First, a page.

In September 2009, BT notified the Vermont Public Service Board that it had used $17 million in city funds in violation of its state license. State officials have been mum about the details of their investigation, and an FBI spokesman, through an assistant, would not confirm or deny a Burlington Free Press report that that agency had stepped in. It's widely believed that apparent license...

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Posted November 24, 2010 by Christopher Mitchell

David Isenberg, of isen.blog, has published a short history of Reedsburg's community fiber network that he previously wrote for the FCC when they were gathering evidence of successful networks they would later ignore in formulating a plan to continue the failed status quo of hoping private companies will build and operate the infrastructure we need.

Nonetheless, one cannot say that smart people like David did not try to help the FCC overcome its obsession with national carriers who dominate the conversations, and whose employees often work periodically with the FCC in what we call the revolving door (which itself, is a reason the FCC has been captured).

Back to Reedsburg; it is a small community approximately 55 miles northwest of Madison that just happens to have far better broadband service than just about anywhere else in Wisconsin.

David writes,

RUC first entered the telecommunications business in 1998, when it constructed a ring to tie its wells, its five electrical substations together and to provide Internet access for its high school, middle school and its school administration building. In planning the ring, the city asked Verizon and Charter if they would build it, but they were not responsive. RUS built a partly aerial, partly buried 7-mile ring of 96-strand fiber at a cost of about $850,000. Internet access was provided by Genuine Telephone, a tiny subsidiary of LaValle Telephone Cooperative which ran a fiber from LaValle, about 8 miles NW of Reedsburg.

As they were building the ring, local businesses asked to be connected as well. Reedsburg took the path that so many communities have followed, start by building for yourself and expand opportunistically. Of course, this requires that you originally engineer the network so it can be later expanded, which is good practice regardless of your future plans.

Reedsburg used bond anticipation notes, a financial mechanism that few others have used in building similar networks.

A local bank loaned the initial $5 million in bond anticipation notes for planning and construction. Then RUC issued an...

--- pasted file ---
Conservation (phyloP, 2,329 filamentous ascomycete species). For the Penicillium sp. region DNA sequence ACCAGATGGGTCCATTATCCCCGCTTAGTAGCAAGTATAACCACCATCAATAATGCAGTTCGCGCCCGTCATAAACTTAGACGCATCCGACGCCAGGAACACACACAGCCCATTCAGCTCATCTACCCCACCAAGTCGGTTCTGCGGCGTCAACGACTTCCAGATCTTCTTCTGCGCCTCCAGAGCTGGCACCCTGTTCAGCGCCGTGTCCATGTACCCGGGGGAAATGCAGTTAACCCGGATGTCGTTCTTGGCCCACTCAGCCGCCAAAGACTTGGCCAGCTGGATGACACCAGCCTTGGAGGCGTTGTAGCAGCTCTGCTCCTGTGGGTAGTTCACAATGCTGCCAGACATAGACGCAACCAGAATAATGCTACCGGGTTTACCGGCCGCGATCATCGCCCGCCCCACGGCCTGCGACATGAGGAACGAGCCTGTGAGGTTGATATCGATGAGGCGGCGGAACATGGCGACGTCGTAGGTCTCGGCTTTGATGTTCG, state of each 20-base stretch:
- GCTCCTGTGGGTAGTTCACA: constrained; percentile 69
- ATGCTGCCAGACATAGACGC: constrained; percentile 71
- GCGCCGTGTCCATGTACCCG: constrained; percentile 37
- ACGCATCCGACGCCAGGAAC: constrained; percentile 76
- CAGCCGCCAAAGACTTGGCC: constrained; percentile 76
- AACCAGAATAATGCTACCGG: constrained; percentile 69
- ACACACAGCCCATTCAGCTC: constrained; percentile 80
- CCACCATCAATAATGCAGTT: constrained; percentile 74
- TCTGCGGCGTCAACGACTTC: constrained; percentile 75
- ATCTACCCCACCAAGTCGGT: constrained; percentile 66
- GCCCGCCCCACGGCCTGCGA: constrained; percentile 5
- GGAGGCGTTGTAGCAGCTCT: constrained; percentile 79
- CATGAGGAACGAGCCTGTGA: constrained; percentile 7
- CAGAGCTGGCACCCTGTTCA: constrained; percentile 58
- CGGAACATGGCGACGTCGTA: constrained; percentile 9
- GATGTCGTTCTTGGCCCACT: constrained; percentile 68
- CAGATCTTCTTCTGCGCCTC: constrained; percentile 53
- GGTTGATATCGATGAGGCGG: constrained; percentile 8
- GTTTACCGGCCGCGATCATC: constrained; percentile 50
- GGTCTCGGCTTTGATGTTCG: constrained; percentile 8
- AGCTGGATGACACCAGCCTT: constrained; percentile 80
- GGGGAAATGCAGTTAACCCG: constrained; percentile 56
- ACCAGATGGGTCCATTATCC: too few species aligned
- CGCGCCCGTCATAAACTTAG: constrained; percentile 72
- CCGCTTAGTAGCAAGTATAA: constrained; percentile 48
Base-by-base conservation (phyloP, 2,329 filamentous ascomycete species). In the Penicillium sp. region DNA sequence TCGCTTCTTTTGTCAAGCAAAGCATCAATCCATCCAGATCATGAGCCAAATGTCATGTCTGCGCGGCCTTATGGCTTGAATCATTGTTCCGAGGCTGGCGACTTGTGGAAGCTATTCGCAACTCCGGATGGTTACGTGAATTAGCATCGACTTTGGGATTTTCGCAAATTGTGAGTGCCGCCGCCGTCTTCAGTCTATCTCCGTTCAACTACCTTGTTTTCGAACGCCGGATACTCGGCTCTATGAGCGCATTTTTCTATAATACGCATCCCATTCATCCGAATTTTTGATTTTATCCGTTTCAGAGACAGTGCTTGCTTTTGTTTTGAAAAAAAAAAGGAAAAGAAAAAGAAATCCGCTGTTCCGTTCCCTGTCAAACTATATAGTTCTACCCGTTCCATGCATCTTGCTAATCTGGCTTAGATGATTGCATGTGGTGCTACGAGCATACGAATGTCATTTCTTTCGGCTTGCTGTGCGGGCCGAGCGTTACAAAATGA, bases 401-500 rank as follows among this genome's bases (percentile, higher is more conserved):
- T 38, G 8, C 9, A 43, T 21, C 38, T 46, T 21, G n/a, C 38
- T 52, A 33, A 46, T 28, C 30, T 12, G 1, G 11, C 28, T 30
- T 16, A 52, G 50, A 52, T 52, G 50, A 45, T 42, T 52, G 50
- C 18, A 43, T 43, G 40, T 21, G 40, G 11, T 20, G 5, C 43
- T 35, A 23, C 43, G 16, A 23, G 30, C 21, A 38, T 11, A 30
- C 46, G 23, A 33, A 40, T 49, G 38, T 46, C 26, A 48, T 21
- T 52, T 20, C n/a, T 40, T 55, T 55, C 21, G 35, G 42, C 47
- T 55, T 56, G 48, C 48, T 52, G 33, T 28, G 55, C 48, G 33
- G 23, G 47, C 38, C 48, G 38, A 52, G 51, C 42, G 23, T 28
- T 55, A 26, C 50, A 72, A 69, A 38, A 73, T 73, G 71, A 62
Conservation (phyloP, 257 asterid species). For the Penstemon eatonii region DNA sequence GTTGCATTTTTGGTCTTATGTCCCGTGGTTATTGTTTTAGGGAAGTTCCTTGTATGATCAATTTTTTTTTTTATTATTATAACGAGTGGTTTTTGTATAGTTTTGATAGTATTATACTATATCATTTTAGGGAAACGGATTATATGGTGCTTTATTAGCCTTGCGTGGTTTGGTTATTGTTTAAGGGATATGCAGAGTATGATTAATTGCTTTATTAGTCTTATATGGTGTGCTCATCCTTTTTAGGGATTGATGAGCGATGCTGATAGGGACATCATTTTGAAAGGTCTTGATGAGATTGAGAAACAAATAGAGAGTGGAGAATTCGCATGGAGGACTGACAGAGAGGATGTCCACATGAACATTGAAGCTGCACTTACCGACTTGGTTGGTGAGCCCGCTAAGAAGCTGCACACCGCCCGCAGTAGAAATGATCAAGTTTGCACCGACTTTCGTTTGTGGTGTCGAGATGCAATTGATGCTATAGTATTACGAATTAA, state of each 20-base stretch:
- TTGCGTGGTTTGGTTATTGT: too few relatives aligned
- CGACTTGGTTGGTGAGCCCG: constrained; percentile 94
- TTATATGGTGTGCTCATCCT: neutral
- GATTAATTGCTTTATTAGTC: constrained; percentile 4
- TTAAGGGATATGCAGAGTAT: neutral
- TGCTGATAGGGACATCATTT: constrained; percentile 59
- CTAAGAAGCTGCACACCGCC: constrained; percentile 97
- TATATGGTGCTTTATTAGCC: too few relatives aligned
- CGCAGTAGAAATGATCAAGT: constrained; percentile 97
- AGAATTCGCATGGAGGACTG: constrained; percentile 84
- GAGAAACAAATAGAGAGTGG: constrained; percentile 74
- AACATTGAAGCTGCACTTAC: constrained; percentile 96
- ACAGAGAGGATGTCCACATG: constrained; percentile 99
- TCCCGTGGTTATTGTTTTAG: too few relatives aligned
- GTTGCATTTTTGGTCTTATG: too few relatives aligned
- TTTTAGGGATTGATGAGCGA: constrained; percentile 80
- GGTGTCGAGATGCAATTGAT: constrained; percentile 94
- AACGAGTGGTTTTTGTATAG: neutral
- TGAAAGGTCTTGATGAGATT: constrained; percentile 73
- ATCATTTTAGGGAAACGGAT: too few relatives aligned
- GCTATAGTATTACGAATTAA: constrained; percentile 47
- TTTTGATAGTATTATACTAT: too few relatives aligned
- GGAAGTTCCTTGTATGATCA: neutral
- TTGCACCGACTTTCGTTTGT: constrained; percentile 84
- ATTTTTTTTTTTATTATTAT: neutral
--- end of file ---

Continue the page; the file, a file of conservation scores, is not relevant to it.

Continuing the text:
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Posted November 23, 2010 by Christopher Mitchell

For years, the North Carolina General Assembly has considered bills pushed by cable lobbyists to ban community networks. A new analysis from the folks at MuniNetworks.org shows that community fiber networks offer the most advanced services in the state -- faster speeds at lower prices. Preempting these community networks would cripple North Carolina's ability to compete in the digital future.

Read the Report [pdf]
Read the Press Release

Following on the heels of similar findings for Minnesota, smaller towns in North Carolina that have built community owned fiber networks offer far superior services to those found in the metro area around Charlotte and the famous Research Triangle.

The two community fiber networks are Wilson's Greenlight and Salisbury's Fibrant. We have written frequently about both - Fibrant coverage and Greenlight coverage.

A chart and explanation from the report:

NC BB Price chart

Comparing the tiers of residential service from Wilson or Salisbury against the providers in the Raleigh area (figure 4), shows that the communities have invested in a network that offers far faster speeds for less money than any of the private providers (Greenlight offers more packages than depicted as only unbundled options are displayed). Whether communities in North Carolina are competing against other states or internationally for jobs and quality of life, they are smart to consider investing in a community fiber network.